AWW16My first update covered three months, this time I’ve got two months to deal with and magically I have a few books to look at. I realised yesterday that I actually had read a few Aussie ladies and that another update was needed. I thought when I was doing this I’d post a reminder without being able to add anything new so I’m quite pleased. In future I am aiming for a monthly recap which means I’d best get my reading into gear and have something to update about. But for now I have a wonderful bunch of books to add to my list.

There is still plenty of time if you wish to join the challenge, you can sign up at any time during the year until the end of November. Visit the AWW website for more information.



The Reluctant Jillaroo by Kaz Delaney – Reviewed

Yellow by Megan Jacobson – Reviewed

The Yearbook Committee by Sarah Ayoub – Reviewed

Frankie by Shivaunn Plozza – Reviewed

Risk by Fleur Ferris – Reviewed

Pieces of Sky by Trinity Doyle – Reviewed

Wish List by Belinda Williams – Reviewed

Darkest Place by Jaye Ford

The High Places by Fiona MacFarlane



I’ve had to update my goal limit because I’m doing better than I thought I was going to. I’m bumping it up to read 20, review 16. Small increments for safety for now.

Read: 12/20

Reviewed: 10/16

The Princess Companion by Melanie Cellier

Published: 2nd January 2016Goodreads badge
 Luminant Publications
Pages: 244
Format: ebook
Genre: Young Adult/Fantasy/Fairy Tale
★   ★   ★   ★   ★  – 5 Stars

One dark and stormy night, lost and alone, Alyssa finds herself knocking on the door of a castle. 

After a lifetime spent in the deep forest, Alyssa has no idea what to expect on the other side. 

What she finds is two unruly young princesses and one very handsome prince. When Alyssa accepts the job of Princess Companion she knows her life will change. What she doesn’t know is that the royal family is about to be swept up in unexpected danger and intrigue and that she just might be the only thing standing between her kingdom and destruction. 

This retelling of the classic fairy tale, The Princess and the Pea, reimagines the risks and rewards that come when one royal family goes searching for a true princess. 

Danger and romance await a woodcutter’s daughter in a royal palace.

Note: I was provided with a copy of this book from the author for review.

Fairy tale retellings are some of my favourite books and fairy tales themselves are one of my favourite genres. I love everything about them, their universality, their ability to become any story possible while still being recognised at a level as being a fairy tale, and I love that there are one hundred ways to tell the exact same story and have it come out one hundred different ways.

Cellier’s story is exactly this. It is The Princess and the Pea story we all recognise, but told in a way that it becomes a whole new story on its own. There is still so much of a fairytale in this story: woodcutter’s daughter, godmothers, princes and kingdoms, but Cellier manages to create something more intricate and complex than the original tale. It is sweet, creative, incredibly clever, and even sneaks in another fairy tale reference and shows us what happens at the end of a happily ever after.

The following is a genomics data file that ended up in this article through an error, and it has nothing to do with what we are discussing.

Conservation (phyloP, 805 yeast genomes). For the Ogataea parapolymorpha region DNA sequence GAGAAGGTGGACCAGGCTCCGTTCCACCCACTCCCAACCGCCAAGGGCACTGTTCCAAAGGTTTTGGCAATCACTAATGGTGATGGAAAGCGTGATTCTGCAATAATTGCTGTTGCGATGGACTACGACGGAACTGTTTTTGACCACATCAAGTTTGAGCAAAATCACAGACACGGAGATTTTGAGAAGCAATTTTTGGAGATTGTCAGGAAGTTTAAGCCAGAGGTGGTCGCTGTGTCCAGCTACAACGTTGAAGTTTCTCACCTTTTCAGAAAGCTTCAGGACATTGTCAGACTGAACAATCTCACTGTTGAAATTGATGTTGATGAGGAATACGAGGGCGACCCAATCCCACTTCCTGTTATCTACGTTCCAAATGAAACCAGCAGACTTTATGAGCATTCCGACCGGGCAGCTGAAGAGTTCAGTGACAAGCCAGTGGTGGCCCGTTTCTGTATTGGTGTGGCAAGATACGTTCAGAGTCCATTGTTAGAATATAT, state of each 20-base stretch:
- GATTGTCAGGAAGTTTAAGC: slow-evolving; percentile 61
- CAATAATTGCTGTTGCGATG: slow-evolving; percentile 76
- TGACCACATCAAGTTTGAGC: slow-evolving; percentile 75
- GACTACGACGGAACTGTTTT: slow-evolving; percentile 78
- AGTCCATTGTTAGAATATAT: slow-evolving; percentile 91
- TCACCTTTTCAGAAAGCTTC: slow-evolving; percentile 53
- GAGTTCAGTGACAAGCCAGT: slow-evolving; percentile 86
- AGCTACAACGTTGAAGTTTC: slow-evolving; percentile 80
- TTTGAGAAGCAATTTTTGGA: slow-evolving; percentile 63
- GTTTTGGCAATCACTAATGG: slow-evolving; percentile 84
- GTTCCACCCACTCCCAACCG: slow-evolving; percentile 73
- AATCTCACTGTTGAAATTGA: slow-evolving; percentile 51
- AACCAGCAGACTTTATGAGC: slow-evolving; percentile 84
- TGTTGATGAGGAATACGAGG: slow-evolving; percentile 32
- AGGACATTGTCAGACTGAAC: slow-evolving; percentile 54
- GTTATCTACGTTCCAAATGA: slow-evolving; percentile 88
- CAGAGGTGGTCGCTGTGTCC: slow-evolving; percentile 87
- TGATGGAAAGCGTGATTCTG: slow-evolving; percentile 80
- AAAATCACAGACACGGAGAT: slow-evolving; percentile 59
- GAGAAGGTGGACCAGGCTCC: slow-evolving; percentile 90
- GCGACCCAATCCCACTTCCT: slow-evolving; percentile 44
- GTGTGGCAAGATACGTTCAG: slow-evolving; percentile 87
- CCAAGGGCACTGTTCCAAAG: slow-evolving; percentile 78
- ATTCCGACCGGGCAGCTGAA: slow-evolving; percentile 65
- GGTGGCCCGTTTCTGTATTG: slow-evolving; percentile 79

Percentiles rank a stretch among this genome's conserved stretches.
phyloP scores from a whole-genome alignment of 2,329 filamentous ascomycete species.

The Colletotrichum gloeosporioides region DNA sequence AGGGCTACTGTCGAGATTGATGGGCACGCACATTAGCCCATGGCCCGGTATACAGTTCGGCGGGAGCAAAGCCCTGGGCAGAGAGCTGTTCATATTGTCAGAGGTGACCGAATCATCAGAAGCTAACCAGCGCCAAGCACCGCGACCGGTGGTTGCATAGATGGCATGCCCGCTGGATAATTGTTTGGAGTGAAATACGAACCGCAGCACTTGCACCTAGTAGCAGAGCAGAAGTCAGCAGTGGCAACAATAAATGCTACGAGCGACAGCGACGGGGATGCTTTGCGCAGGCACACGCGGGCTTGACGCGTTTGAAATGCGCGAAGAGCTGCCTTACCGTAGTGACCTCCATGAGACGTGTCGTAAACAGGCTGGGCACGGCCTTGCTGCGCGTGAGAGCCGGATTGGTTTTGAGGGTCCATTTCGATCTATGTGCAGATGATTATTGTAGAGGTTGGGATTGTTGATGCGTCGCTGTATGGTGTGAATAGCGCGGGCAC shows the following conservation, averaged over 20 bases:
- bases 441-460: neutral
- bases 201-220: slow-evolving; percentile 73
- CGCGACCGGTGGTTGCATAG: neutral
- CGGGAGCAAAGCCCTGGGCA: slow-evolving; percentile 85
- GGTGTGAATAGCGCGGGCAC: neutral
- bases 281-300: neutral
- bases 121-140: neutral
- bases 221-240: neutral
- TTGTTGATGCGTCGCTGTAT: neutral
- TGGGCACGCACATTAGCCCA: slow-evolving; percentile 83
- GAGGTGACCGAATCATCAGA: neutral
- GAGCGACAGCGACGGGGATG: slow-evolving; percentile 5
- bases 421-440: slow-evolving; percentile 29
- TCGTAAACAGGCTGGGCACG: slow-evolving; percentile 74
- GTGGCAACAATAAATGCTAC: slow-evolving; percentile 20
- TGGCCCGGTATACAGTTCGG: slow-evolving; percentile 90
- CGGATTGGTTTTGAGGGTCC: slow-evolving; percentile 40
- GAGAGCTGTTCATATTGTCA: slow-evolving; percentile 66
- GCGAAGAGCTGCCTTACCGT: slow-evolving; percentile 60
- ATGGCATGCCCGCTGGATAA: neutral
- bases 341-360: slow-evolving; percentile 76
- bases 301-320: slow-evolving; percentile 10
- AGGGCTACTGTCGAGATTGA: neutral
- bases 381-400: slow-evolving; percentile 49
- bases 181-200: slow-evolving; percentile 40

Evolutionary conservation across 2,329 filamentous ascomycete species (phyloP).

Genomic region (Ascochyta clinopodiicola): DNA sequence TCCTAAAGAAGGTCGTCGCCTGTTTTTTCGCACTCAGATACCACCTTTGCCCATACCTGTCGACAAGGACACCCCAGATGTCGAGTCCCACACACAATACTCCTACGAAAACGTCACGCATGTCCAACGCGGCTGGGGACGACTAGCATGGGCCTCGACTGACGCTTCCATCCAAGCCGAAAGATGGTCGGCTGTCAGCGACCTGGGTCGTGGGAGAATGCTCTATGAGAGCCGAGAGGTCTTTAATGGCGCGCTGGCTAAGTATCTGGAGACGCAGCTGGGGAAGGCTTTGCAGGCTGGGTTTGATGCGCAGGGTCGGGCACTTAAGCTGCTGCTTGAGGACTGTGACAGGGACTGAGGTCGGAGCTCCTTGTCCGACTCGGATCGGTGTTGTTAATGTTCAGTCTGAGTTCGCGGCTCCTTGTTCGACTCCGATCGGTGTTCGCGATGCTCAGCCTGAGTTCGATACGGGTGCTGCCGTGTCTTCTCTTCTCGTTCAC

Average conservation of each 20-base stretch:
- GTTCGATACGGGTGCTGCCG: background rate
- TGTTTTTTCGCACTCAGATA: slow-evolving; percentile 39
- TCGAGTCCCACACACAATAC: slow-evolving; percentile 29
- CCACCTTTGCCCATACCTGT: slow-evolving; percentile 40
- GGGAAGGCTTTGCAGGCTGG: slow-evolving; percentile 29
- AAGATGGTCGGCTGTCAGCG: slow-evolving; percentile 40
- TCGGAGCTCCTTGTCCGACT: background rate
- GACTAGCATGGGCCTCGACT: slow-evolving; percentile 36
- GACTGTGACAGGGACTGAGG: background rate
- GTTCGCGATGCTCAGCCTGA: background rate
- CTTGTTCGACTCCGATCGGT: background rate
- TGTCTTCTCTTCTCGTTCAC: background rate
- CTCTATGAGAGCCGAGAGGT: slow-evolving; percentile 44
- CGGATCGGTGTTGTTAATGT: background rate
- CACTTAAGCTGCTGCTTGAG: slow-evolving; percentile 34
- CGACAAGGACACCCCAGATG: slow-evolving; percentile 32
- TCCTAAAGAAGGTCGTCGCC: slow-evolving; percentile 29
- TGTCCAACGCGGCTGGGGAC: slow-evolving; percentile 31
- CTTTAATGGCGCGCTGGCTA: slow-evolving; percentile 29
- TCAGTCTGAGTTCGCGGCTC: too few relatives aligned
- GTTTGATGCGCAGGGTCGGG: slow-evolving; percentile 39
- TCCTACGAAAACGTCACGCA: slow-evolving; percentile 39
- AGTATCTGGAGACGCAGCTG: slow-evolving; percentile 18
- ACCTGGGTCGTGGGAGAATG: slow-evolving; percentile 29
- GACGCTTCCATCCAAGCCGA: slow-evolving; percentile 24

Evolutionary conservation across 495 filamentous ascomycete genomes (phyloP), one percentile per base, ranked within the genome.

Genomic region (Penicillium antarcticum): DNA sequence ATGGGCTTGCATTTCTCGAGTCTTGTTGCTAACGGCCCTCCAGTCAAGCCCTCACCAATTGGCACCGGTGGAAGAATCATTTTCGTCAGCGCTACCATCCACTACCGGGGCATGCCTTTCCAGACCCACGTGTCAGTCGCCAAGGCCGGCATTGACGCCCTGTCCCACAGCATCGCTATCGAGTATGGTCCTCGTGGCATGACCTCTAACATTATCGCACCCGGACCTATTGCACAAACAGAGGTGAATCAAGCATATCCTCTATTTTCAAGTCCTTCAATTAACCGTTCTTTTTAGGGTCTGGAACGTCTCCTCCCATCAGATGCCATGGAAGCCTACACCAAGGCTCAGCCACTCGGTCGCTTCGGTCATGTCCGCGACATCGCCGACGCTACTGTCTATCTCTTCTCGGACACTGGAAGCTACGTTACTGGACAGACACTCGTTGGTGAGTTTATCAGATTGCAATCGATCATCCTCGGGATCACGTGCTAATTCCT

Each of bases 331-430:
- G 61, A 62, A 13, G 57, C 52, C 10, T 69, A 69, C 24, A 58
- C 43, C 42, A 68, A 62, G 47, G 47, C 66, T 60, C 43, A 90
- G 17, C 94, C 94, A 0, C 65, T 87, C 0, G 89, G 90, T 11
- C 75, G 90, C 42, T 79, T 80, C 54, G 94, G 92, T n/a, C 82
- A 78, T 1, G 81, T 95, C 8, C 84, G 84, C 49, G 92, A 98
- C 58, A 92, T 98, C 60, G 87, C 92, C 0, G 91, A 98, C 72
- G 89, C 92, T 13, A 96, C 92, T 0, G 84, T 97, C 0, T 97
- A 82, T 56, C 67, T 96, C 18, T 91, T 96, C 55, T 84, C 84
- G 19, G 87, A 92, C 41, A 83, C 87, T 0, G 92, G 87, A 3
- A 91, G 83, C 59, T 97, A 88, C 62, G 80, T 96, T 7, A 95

The writing feels really honest. Cellier easily could have fallen into the trap of having misunderstandings resulting in the stereotypical drama caused by miscommunication, but she doesn’t. Alyssa is upfront and honest about mistakes and even though it doesn’t always work it, she is never is dishonest or deceptive.

The narration stays with Alyssa for the majority of the book which is a wonderful move as we get to see the palace life and her experience through her eyes and thoughts. You really can’t ask for a better character than Alyssa. She is honest and intelligent, filled with wisdom but also delightfully innocent at the same time. Where readers can see the affection between Max and Alyssa, she always comes to the wrong conclusion. It’s so sweet, and it is a nice change than having her pine for a prince she can’t have.

Alyssa’s role as a Princess Companion brings about all sorts of adventure and danger, and seeing her develop and change, along with all the other characters, is quite rewarding. When the romance emerges it is beautifully told; Cellier doesn’t spring it on us, she weaves it through, misdirection and ignorance throughout. I can’t go on enough about how well this is written.

The original Princess and the Pea fairy tale is not an overly popular retelling compared to Cinderella or Beauty and the Beast, but Cellier has expanded on this incredibly short fairy tale phenomenally, giving depth and fullness to every character and creating a solid and emotionally stable story all within the beginning and end of the traditional fairy tale.

Reading this novel gives you the warm fuzzy feeling that a well-told story produces, and this simple fairy tale has been filled with so much, so many details and complexities, tiny moments that add so much meaning but seem so innocent. It’s fantastic. Cellier truly has written an enchanting, enthralling, and brilliant novel that still feels like you are reading a classic fairy tale.

You can purchase The Princess Companion via the following


Amazon Aust

Book Bingo BookFT